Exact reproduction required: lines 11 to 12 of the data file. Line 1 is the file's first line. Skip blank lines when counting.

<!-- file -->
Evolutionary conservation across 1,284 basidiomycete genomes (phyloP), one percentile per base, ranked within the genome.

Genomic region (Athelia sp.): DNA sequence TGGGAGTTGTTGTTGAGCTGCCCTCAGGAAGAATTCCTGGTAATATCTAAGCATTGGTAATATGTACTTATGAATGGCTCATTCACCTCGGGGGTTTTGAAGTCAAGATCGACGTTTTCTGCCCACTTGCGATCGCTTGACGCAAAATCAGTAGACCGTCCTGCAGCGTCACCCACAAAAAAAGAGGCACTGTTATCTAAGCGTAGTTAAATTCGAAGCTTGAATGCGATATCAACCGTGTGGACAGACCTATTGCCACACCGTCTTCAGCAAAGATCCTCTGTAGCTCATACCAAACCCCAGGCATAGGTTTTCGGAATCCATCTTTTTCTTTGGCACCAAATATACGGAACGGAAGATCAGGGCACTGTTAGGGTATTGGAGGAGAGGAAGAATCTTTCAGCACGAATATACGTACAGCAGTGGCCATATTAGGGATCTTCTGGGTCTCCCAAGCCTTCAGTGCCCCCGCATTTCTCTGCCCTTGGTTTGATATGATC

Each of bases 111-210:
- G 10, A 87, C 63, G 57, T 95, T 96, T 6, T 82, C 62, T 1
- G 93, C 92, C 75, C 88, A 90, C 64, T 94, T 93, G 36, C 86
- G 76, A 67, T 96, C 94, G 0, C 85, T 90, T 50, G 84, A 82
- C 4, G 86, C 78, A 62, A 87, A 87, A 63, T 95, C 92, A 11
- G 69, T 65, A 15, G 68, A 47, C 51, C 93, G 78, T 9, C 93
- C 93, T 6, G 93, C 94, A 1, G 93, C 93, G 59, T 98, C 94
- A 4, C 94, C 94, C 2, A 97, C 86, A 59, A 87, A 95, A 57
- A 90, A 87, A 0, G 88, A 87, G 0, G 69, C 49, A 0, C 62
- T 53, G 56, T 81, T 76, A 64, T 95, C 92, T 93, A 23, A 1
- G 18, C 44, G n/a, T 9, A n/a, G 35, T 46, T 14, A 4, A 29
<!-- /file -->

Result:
- A 90, A 87, A 0, G 88, A 87, G 0, G 69, C 49, A 0, C 62
- T 53, G 56, T 81, T 76, A 64, T 95, C 92, T 93, A 23, A 1